The Geographic Distribution Ballot Initiative, Proposition 134, driven by the Arizona Farm Bureau in collaboration with several organizations including the National Pork Council, is one of our top priorities. 

This November voters from across Arizona will likely face ballot fatigue due to the large number of measures anticipated to be on the ballot. “Prop 134” is the cure. More importantly, this measure gives all Arizonians a voice when it comes to ballot initiatives. 

If passed, never leaving Maricopa County to collect signatures will be a thing of the past, forcing activists outside of the major metropolitan areas to collect signatures. 

Currently, for a measure to get on the ballot through signature collection, you simply must get 10% of registered voters for any statewide initiative, 15% for constitutional changes, and 5% for any referendums. Signature collectors never have to leave the major metropolitan areas to meet these requirements, which disregards the rest of Arizona voters. We have seen this all too many times with various measures, measures that ultimately impact all of us.


PROP 134 Gives Rural Arizona A Voice


This initiative levels the playing field and provides rural Arizona with a voice when it comes to ballot measures. If passed in November it would require signatures from every legislative district. 10% of registered voters from each of Arizona’s 30 state legislative districts (LD) for statewide initiatives, 15% from each LD for constitutional changes, and 5% for referendums. This would provide every district, and every county a voice in what initiatives make it on the ballot. 


Making sure our rural voices are heard is a must and that is why this is one of our top priorities this year. After months of polling, preparation and analyzing the political landscape around this issue we know we have a lot of work ahead of us. Our polling shows that voters must be informed and educated on the initiative, and this will be even more important given the large number of measures that will be before them in November. That is why we are working to activate our grassroots advocates and engage you all in your local communities. We need all advocates on deck, helping us inform voters about the measure, what it does and how it will level the playing field. 


Our ask of all our farm and ranch members is to engage in advocacy in your communities. Help us spread the word about the importance of this measure. To that, we have developed an incentive to reward our advocates across the state in every county. For each person that engages in an opportunity to inform, educate, and spread the word you can be entered into a drawing for one of three great prizes. For those who engage in at least 5 opportunities, you will receive a $25 Visa gift card. To learn more about our member engagement incentive please visit Prop 134 Member Engagement Incentive (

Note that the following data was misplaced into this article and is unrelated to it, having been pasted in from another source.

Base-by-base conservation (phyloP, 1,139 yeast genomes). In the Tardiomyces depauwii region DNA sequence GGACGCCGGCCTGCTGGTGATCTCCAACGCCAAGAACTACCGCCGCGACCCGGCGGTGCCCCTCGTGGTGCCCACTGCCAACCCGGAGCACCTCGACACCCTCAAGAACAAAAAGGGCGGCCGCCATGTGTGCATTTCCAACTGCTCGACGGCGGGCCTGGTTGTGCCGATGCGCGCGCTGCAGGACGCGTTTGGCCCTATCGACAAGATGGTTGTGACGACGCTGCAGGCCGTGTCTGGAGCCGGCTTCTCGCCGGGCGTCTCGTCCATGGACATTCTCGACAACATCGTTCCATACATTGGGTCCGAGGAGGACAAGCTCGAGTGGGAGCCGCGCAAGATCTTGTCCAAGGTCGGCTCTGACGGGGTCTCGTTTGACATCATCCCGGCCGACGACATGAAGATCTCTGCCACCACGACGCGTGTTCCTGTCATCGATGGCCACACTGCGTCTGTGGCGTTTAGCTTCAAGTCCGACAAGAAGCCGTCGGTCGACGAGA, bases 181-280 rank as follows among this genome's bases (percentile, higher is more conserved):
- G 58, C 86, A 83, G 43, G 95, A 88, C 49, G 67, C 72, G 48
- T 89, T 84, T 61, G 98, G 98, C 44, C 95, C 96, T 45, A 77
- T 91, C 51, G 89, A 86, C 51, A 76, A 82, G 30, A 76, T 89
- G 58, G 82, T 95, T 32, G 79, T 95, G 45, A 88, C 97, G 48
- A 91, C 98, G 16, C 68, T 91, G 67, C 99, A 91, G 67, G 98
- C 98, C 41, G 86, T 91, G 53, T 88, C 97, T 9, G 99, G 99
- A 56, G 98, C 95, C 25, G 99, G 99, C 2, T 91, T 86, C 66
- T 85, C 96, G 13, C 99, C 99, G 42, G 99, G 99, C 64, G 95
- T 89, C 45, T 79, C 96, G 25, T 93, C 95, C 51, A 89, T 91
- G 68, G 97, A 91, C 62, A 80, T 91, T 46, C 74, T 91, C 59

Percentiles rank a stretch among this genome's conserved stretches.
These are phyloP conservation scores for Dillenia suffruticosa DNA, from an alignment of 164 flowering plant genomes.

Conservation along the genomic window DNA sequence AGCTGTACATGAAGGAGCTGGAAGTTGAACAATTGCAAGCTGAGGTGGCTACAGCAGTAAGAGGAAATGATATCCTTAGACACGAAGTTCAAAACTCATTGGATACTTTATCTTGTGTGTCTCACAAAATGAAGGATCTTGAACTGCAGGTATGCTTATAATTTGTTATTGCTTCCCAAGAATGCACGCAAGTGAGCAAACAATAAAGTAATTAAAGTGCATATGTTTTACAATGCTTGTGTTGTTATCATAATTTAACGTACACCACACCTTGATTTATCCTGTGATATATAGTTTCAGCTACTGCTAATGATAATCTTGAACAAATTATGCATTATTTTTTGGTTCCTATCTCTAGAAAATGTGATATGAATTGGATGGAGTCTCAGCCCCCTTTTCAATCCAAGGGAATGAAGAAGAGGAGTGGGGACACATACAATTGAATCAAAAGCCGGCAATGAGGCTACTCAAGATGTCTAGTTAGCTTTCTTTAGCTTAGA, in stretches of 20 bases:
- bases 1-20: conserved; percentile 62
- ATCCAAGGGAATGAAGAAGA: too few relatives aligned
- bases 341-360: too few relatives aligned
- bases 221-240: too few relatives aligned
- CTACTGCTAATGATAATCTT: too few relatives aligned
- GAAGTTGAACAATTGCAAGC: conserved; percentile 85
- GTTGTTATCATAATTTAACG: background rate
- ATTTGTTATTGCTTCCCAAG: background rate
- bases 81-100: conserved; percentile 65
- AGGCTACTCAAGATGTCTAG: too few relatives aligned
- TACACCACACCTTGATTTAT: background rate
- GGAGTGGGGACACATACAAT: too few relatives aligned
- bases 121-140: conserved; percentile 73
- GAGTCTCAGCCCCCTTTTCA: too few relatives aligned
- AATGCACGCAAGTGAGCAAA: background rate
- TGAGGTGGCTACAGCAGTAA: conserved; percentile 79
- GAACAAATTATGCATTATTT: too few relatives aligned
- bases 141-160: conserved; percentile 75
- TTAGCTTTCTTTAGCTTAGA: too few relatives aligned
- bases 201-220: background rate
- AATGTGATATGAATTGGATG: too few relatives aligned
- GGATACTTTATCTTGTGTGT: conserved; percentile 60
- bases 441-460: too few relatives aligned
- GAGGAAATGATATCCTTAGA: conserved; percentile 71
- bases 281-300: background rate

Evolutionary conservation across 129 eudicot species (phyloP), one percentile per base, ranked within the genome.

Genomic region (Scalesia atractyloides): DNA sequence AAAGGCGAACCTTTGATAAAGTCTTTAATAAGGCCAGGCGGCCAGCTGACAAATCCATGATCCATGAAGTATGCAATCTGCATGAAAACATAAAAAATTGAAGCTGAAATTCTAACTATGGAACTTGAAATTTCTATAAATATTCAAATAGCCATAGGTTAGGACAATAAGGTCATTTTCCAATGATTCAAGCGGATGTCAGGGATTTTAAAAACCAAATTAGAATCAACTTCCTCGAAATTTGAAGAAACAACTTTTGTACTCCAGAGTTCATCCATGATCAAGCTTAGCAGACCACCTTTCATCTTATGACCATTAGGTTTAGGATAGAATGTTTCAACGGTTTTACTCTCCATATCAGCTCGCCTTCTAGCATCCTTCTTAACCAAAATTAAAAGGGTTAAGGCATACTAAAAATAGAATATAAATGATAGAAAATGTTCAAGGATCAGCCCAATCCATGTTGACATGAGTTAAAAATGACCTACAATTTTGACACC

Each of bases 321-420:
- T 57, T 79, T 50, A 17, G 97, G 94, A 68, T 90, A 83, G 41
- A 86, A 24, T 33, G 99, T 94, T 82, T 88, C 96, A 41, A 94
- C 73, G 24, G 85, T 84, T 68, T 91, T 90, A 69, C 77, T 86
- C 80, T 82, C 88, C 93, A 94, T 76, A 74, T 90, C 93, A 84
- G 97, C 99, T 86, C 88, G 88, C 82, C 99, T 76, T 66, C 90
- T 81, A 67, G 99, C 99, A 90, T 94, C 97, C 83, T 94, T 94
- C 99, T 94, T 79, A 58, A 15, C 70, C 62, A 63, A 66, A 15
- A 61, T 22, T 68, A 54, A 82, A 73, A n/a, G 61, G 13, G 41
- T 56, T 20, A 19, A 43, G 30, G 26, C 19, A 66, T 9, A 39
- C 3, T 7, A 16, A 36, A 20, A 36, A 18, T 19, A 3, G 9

Arizona Farm Bureau has many resources at your disposal to help you engage in your communities. Please join us in spreading the word and informing voters on this important initiative. As a grassroots advocate of Arizona Farm Bureau, we need your help in passing this common-sense ballot reform. 


To learn more, visit our website at



State Legislative Update 


Day 149 of the constitutionally required 100-day session, and like last year at this time, the legislature is finalizing its work at the Arizona Capital at a tortoise pace. Between hefty budget negotiations that have stalled legislative proceedings to just one day a week and a divisive debate on Abortion and Immigration, many of the bills we have been tracking have been placed on the back burner, which is not necessarily a bad thing, there is a silver lining. It gives us time to work through some of the “heavier lifts” such as our landmark water bill, SB1221 we’ve been working closely with Senator Sine Kerr and Representative Gail Griffin to develop. 


I call it a heavy lift because this is an attempt to amend the 1980 Groundwater Act and add a third option in addition to the AMAs & INAs which are currently in statute, 1221 proposes a third option of Basin Management Areas, allowing a flexible approach to Groundwater management in Arizona. 


Speaking of silver linings (if you’re a glass-half-full type of person), this is an election year, and with the primaries on July 30th fast approaching, to us in the political sphere, that is the target date for many legislators who are seeking to get out in their districts on the campaign trail, so that will likely spur them on to get a budget negotiated and finalized some of the ongoing negotiations for many of the bills we’re tracking. 


Just today the House voted on one of the last highly polarizing bills of the session as they passed HCR2060, regarding immigration enforcement. Leaving only a handful of water legislation such as HB2201, which combines a myriad of water bills into an “omnibus” of sorts with topics ranging from AMA-assured water supply exemptions to Non-functional Turf water source requirements.  These bills along with the Budget are the last remaining tasks for the Legislature to complete before they Sine Die and head back to their districts and focus on their campaigns, which heat up as early ballots begin to be issued at the beginning of July.


Additionally, today SB1052, which increases the weight limits for OHVs, a bill that the Arizona Farm Bureau voted to oppose received its third read and ultimately failed.  With the OHV study committee in place, we anticipate this issue will be deliberated through that process and could potentially come back next session. Also dealing with OHVs, SB 1567 establishes education requirements for OHV users, was heard on its third read and passed, and will now go to the governor for signature.  

Stay tuned for more updates as budget discussions continue and progress is made on SB1221.